Now, I would never claim to be better than Owen Jones or Generic Millennial Remainiac Writer. But I can at least plausibly claim to have had my feet on both sides of the political and cultural divide at various times, having grown up holding the typical youthful left-wing opinions and then made a gradual move toward the libertarian or conservatarian Right. And even more so having been a staunch euro-federalist in my university days, to the extent that I hung an EU flag on my dorm room wall and sometimes insufferably wore an EU flag lapel pin, to rediscovering the vital importance of the nation state and becoming an avowed Brexiteer over the past five years.

Generally I find that the most productive exchanges take place with people who have not simply percolated in likeminded groupthink for their entire careers, but who have either personal experience of occupying the other side of the argument or at least made a sincere effort to reach out in good faith to those who disagree.

I was a socialist in my youth, and know many of the old arguments inside and out – but crucially, I also know through personal experience that many of those who still hold socialist views are good and decent people. I was a pro-European in my youth and know the entire case for European political integration backwards and forwards, yet despite having reversed my position 180 degrees I know that many of those who still hold these views are intelligent and honourable people. I hope that this knowledge of the opposing viewpoint and acknowledgement of the decency of those with whom I disagree adds a bit of depth to my better pieces of writing.

Unfortunately, this attempt to bridge the chasm of cultural and political difference is almost nonexistent among the political class – on both sides. Rising star Labour MP Jess Phillips openly admits to being “raised in no uncertain terms to hate Tories“, a fact which shines through in many of her speeches and television appearances. And the inability of many of those in the Conservative Party and the centrist, machine politics wing of the Labour Party to empathise with working class people is self-evident – a particularly shameful indictment of the Labour centrists, who now openly scorn a large swathe of their political base.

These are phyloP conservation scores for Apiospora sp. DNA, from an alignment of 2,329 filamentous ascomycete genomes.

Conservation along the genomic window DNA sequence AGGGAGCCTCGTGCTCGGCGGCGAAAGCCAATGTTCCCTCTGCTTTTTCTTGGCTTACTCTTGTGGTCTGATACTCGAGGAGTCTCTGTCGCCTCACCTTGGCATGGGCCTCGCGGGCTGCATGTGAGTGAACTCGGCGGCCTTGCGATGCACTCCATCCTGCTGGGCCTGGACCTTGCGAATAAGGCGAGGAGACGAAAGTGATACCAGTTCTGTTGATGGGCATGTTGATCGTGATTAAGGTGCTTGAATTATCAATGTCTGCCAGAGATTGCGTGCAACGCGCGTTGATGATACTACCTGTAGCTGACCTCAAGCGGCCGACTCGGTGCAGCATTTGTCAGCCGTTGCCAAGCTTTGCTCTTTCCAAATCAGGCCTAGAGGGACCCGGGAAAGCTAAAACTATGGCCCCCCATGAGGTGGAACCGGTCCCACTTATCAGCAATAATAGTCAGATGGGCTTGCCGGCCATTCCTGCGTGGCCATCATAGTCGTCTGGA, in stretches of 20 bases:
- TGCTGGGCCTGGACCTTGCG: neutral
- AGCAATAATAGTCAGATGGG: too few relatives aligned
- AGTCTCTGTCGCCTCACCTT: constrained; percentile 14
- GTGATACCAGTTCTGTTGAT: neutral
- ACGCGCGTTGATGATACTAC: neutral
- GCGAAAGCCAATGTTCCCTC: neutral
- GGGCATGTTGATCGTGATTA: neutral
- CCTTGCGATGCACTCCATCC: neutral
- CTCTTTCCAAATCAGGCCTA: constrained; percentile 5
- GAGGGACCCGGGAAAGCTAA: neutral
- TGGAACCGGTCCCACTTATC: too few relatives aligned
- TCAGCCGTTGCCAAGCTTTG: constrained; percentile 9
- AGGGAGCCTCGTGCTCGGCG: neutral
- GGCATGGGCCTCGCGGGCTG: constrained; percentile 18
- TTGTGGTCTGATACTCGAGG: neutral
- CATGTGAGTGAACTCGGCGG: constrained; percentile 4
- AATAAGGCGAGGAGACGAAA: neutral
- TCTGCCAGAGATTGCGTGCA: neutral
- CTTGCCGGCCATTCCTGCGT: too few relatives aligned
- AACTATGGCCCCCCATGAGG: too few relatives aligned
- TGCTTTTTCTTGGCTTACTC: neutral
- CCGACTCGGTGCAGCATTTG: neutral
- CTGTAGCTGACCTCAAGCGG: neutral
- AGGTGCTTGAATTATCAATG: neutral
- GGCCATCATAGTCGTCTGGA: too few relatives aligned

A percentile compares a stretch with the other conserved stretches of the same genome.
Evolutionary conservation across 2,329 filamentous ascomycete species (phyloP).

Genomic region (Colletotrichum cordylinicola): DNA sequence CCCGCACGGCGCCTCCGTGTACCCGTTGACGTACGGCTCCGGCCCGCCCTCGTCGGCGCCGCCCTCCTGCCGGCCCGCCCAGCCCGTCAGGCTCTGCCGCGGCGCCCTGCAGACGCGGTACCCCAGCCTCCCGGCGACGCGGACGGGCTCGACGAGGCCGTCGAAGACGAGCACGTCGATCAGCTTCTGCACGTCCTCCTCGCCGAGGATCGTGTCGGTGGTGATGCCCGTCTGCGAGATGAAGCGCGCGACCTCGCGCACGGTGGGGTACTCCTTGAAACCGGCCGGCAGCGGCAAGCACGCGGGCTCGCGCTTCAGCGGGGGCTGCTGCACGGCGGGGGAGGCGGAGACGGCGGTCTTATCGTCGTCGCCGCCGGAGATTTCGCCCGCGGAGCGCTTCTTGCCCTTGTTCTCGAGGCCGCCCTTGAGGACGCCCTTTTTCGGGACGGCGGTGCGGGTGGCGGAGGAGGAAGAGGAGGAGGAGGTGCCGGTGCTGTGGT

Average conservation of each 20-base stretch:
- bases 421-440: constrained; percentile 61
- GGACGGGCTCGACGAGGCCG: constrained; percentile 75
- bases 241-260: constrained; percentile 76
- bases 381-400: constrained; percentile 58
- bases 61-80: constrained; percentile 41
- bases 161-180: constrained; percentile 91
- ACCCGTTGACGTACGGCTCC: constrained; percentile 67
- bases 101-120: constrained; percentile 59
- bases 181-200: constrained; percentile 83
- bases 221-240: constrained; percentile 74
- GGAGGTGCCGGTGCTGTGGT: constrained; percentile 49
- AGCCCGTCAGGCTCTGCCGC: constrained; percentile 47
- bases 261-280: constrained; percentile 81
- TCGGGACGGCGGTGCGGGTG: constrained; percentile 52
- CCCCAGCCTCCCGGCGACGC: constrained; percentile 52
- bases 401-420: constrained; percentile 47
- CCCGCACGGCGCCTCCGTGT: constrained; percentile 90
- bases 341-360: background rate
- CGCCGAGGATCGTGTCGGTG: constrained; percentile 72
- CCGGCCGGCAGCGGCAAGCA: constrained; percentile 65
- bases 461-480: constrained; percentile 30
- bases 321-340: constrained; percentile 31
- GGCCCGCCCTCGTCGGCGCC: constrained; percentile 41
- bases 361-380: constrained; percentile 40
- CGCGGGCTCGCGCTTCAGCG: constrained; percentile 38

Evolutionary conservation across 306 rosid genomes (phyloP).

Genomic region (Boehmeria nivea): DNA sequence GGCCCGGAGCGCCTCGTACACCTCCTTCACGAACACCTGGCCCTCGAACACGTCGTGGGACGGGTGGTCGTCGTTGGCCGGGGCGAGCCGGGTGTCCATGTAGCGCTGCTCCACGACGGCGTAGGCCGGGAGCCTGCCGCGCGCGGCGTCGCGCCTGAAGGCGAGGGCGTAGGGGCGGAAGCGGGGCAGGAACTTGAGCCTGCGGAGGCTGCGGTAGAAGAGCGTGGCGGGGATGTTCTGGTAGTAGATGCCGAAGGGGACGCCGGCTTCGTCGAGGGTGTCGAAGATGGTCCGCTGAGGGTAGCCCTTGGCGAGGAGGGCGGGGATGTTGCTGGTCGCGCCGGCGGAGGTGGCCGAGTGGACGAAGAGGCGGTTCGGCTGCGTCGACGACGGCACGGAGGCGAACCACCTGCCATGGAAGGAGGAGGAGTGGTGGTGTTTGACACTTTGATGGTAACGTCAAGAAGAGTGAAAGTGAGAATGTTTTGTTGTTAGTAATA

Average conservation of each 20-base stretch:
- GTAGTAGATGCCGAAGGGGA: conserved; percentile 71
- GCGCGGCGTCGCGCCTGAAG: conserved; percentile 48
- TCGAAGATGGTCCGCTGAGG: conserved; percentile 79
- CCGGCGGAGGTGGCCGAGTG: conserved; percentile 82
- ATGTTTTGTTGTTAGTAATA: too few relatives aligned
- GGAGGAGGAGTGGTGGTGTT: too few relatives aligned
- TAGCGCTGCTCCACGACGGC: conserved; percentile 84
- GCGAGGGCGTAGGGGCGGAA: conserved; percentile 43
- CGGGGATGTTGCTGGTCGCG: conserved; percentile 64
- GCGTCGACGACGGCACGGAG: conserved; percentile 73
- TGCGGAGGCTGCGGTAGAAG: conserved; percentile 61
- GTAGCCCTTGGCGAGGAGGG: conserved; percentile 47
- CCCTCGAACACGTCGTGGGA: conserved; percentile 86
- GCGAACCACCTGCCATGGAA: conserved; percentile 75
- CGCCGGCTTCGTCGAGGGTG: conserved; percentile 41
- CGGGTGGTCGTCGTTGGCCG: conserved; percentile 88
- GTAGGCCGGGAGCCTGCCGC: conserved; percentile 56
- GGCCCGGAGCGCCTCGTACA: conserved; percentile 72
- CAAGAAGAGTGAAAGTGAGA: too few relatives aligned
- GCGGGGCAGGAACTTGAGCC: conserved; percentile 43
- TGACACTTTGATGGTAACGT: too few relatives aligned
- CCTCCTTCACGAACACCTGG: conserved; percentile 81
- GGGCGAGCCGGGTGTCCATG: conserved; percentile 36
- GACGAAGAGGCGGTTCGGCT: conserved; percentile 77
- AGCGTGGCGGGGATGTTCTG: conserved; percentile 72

And this failure to empathise with different people has real world effects, like when David Cameron went marching off to Brussels to conduct his faux renegotiation with the EU despite never really having stopped to ask what the British people wanted out of it, and today’s Conservative government pursuing an idiotic and damaging approach to Brexit on the assumption that immigration is the overriding factor for most people when post-referendum polls (and a few conversations with actual Brexiteers) reveal concerns about sovereignty and democracy to have been the primary driver of Brexit.

We currently have a political class who at best arrogantly think they can channel working class opinion without ever really stopping to consult the people they think they are ventriloquising, and at worst simply don’t care at all about what a whole swathe of the population thinks and believes.

More worryingly, it takes an immense effort to overcome this gulf of misunderstanding – in my case it took over five years, and that’s despite having occupied both sides of the debate at different times, such is the zealotry of a convert to professional class norms – and the political class generally show zero aptitude for that kind of introspection.

Michael Merrick has done a great job of diagnosing the problem, but right now I fail to see a ready solution. The gulf of incomprehension is likely to get wider before it narrows.

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The Conservative Party Fiddles While Momentum Aggressively Courts Tory Voters

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Momentum and other leftist groups supportive of Jeremy Corbyn are using new tactics to aggressively court Tory voters. Meanwhile, lacking a compelling vision of its own, the rootless and enfeebled Conservative Party has no response